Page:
Woman can't hear the television while watching with friends.

If you have a hearing issue, it could be a problem with your ear’s ability to conduct sound or your brain’s ability to translate signals or both depending on your precise symptoms.

Brain function, age, overall health, and the physical makeup of your ear all contribute to your ability to process sound. If you have the annoying experience being able to hear a person’s voice but not processing or understanding what that person is saying you might be experiencing one or more of the following kinds of loss of hearing.

Conductive Hearing Loss

When we tug on our ears, repeatedly swallow, and say again and again to ourselves with growing irritation, “There’s something in my ear,” we might be experiencing conductive hearing loss. Problems with the middle and outer ear like fluid in the ear, earwax buildup, ear infections, or eardrum damage all diminish the ear’s ability to conduct sound to the brain. Depending on the seriousness of problems going on in your ear, you might be able to understand some individuals, with louder voices, versus catching partial words from others talking in normal or lower tones.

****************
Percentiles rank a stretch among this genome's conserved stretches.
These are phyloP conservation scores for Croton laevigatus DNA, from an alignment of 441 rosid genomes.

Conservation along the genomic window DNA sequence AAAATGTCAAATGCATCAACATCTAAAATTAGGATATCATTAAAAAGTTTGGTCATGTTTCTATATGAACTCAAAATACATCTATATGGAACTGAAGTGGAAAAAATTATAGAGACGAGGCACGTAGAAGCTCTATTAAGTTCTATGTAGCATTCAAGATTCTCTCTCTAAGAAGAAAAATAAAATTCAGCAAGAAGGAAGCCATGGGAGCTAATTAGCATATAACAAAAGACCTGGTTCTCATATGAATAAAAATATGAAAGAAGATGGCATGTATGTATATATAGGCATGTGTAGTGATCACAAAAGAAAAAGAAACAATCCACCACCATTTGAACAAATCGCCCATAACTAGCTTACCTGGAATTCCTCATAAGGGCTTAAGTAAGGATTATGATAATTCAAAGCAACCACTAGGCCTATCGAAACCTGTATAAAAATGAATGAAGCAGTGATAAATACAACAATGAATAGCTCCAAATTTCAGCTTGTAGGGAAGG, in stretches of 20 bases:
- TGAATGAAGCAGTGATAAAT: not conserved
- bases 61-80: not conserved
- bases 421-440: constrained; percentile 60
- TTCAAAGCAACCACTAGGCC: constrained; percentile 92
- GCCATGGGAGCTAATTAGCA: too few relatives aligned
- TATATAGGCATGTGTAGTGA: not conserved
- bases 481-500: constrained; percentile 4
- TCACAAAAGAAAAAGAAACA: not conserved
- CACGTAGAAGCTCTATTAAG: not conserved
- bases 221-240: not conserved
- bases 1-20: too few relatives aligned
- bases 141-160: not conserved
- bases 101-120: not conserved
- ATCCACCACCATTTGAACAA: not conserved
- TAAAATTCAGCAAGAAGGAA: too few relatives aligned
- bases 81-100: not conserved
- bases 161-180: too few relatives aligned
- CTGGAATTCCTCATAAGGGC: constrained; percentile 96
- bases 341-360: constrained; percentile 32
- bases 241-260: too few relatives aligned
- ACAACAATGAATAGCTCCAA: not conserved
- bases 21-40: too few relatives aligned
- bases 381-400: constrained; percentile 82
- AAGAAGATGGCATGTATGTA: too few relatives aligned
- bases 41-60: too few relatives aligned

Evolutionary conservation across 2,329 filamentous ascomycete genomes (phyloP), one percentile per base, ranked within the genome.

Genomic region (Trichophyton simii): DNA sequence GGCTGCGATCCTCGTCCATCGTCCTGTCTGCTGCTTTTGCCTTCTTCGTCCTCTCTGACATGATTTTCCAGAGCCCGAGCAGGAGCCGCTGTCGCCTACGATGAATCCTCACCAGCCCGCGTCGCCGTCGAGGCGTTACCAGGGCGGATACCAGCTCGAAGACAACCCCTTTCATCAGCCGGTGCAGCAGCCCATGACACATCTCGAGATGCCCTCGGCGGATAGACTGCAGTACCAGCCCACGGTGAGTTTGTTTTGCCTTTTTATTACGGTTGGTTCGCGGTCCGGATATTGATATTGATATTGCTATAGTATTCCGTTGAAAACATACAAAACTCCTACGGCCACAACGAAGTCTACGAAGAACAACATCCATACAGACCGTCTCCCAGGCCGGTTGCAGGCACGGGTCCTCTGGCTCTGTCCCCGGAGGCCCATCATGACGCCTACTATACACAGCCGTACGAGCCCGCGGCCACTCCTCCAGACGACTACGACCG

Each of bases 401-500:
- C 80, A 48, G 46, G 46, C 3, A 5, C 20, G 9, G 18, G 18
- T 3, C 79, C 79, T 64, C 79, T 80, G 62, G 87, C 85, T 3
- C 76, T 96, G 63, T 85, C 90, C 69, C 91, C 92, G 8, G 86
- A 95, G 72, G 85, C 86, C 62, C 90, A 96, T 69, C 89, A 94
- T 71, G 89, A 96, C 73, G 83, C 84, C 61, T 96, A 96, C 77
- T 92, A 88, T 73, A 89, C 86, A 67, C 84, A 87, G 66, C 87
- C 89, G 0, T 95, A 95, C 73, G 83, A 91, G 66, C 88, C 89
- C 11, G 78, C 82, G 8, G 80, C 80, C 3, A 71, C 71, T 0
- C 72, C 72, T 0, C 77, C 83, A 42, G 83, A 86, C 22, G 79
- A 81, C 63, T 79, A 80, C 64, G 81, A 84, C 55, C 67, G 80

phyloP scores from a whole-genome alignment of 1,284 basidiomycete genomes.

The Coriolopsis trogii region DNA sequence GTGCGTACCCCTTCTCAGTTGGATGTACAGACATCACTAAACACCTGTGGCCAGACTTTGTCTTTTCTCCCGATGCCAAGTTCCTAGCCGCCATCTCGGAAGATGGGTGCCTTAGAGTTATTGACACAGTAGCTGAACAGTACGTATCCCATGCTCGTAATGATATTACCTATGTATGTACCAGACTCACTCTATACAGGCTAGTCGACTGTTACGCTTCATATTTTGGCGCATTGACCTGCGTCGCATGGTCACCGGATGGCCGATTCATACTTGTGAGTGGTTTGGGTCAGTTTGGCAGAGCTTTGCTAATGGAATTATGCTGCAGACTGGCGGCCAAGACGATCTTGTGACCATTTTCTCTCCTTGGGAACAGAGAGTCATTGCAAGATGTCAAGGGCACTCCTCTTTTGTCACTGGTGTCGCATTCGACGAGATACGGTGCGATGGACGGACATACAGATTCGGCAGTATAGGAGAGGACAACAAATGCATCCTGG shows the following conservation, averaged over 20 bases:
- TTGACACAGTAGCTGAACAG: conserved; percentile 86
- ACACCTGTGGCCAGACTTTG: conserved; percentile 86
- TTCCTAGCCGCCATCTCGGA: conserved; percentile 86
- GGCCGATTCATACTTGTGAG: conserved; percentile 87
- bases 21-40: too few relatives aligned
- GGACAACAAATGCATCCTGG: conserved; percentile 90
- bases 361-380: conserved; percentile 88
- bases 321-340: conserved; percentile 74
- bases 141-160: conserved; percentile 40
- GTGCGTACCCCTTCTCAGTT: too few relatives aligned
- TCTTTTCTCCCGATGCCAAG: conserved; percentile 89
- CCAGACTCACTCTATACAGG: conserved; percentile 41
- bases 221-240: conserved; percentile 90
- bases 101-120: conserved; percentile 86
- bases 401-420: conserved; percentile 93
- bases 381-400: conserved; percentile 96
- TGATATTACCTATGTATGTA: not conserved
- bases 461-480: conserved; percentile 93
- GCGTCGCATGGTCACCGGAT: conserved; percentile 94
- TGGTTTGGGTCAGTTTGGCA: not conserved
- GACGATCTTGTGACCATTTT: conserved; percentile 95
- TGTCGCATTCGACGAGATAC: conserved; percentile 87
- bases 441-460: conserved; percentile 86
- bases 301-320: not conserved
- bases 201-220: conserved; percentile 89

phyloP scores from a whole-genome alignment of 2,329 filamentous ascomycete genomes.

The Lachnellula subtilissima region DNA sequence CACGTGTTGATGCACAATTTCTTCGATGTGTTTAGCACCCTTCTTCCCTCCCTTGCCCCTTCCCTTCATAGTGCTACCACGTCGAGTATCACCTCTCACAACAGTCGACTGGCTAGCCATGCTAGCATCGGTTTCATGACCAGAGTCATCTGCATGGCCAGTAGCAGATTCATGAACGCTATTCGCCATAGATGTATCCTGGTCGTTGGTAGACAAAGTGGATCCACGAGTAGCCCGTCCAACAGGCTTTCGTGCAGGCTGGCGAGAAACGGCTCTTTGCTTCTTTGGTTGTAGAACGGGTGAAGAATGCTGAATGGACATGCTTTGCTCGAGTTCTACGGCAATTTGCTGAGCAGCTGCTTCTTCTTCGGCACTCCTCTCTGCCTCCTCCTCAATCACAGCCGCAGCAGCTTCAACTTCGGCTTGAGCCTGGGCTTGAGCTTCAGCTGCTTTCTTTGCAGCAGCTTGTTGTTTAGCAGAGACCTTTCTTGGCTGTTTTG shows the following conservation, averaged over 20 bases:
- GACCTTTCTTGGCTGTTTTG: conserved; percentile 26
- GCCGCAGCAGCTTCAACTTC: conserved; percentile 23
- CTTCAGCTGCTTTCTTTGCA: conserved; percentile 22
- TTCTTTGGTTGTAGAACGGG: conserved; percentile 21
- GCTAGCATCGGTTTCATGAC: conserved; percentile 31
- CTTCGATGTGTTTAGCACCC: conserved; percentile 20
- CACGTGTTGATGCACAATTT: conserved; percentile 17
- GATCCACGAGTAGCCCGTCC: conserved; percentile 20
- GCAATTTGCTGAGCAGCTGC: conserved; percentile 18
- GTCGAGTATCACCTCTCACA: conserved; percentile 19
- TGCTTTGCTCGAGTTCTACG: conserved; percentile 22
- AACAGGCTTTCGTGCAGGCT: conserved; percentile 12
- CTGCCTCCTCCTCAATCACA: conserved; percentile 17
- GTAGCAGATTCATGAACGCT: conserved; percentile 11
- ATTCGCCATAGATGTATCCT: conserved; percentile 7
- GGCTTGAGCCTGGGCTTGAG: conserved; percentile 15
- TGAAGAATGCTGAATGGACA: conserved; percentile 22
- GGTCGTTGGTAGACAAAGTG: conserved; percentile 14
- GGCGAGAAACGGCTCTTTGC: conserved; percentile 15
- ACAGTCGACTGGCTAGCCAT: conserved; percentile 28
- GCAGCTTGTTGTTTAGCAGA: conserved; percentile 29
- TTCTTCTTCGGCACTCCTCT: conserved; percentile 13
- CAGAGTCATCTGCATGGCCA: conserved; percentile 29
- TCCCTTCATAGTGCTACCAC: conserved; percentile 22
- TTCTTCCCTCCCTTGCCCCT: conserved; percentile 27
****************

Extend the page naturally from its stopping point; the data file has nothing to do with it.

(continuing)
Sensorineural Hearing Loss

Where conductive hearing loss can be brought on by outer- and middle-ear problems, Sensorineural hearing loss affects the inner ear. Sounds to the brain can be stopped if the auditory nerve or the hair like nerves are injured. Sounds can seem too loud or soft and voices can sound too muddy. You’re experiencing high frequency hearing loss, if you have a hard time hearing women and children’s voices or can’t distinguish voices from the background noise.

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